This is a continuation of co-pending application Ser. No. 168,569 filed on Mar. 7, 1988 which is a continuation of Ser. No. 896,198 filed on Aug. 14, 1986.
The present invention relates to pneumatic springs which are lockable in intermediate positions.
As known, these appliances comprise a piston sliding in a cylinder and dividing the latter into two chambers mutually isolated but capable of being made to communicate mutually by means of a maneuvrable valve in order to modify the position of the piston, the movement of the latter being locked when said communication is interrupted.
Devices of this type have already been used for adjusting the position of seats or their back-rests, tables, etc.
The communication between the two faces of the piston may be established in various ways. For example, in U.S. Pat. No. 3,407,909, which describes an apparatus filled with liquid or gas, it has already been proposed to realize this communication through the annular interval existing between the cylinder in which the piston moves and a second cylinder fitted concentrically with a slightly greater radius, both the cylinders being clinched on the endplates at their ends.
In this patent, the valve consists of two concentric parts, assembled for mutual rotation, and exhibiting ports which can be opened or closed by the relative rotation of the parts. Such an arrangement is not practical in certain cases, and particularly where the pneumatic spring is used in the base of a revolving seat.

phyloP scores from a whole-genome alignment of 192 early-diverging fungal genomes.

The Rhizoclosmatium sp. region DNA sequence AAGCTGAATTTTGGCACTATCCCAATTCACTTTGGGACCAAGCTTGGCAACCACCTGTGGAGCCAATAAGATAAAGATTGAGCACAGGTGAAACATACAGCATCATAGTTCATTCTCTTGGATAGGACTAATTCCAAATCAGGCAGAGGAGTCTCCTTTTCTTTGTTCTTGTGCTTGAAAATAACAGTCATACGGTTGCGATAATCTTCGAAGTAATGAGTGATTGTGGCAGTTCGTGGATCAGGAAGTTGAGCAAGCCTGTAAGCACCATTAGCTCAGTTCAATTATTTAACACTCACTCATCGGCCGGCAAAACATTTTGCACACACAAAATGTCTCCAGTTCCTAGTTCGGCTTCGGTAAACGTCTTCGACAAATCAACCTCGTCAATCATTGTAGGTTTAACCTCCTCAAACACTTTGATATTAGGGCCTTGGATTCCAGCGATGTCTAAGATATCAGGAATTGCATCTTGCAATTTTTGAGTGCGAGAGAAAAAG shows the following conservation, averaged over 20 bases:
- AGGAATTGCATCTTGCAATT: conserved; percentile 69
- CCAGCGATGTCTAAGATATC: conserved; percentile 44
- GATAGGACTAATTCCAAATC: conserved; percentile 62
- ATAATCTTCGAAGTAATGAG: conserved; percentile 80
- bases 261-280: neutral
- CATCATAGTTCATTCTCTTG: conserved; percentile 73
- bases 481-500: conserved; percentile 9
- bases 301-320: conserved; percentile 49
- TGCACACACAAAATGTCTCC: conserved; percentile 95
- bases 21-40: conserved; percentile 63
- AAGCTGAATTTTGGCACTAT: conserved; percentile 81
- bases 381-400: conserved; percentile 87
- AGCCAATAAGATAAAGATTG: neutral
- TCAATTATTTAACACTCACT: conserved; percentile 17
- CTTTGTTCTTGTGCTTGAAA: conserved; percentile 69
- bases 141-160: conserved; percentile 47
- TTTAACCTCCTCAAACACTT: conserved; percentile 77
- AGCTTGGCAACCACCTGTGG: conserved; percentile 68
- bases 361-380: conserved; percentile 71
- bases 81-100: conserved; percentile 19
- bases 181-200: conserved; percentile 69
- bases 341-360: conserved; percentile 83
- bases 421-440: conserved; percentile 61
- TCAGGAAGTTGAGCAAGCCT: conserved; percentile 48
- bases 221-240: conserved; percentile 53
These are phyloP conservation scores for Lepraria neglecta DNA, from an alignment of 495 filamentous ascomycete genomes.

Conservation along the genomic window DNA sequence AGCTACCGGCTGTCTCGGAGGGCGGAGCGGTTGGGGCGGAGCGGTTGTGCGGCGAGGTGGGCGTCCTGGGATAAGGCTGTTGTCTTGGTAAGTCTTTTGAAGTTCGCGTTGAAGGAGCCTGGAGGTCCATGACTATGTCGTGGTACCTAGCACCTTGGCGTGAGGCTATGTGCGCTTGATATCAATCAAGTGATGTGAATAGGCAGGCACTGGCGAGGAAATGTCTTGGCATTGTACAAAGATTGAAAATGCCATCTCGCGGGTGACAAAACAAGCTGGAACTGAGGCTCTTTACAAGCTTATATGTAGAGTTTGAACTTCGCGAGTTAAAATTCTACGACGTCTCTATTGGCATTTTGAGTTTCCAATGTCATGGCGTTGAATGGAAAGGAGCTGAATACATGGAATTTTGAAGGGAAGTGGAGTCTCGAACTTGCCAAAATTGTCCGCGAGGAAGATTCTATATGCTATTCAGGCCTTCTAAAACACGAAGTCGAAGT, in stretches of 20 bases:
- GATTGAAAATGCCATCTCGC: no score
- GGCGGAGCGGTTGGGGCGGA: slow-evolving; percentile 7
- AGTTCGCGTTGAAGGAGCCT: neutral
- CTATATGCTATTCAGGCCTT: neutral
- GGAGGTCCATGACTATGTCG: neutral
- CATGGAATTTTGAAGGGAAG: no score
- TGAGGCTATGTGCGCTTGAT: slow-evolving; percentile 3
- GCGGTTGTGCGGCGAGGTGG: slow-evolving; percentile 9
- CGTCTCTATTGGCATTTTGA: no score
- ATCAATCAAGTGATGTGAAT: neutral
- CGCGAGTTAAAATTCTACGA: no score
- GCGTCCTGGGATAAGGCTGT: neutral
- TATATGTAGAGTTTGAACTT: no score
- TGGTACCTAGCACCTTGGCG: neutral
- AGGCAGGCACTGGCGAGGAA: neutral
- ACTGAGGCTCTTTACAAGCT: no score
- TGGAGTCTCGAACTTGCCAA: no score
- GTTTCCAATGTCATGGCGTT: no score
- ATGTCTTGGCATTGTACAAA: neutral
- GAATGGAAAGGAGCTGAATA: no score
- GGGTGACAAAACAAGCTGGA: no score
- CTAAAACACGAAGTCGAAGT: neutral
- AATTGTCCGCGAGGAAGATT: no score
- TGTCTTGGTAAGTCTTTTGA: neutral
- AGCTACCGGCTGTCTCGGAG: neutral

It is known, from another quarter, to place the valve on that of the endplates of the cylinder which is opposite to the working part of the piston. A French Patent No. FR-A-1,453,681, for example, describes a valve formed by an axially movable cylindrical part terminated by a conical part, which cooperates with the edges of an axial duct, which act like the seat of a needle valve. The disadvantage of a needle valve, or flap valve, that is to say, of a valve in which fluid-tightness is obtained by the cooperation of two surfaces, one at least of which is conical or plane, is that a very slight relative displacement of the cooperating parts produces a change from opening to closure and vice versa. Means must therefore be provided to ensure with certainty that the valve is held in the desired condition, particularly the closed condition. These means tend to develop a substantial force, which may in time damage the sealing surfaces.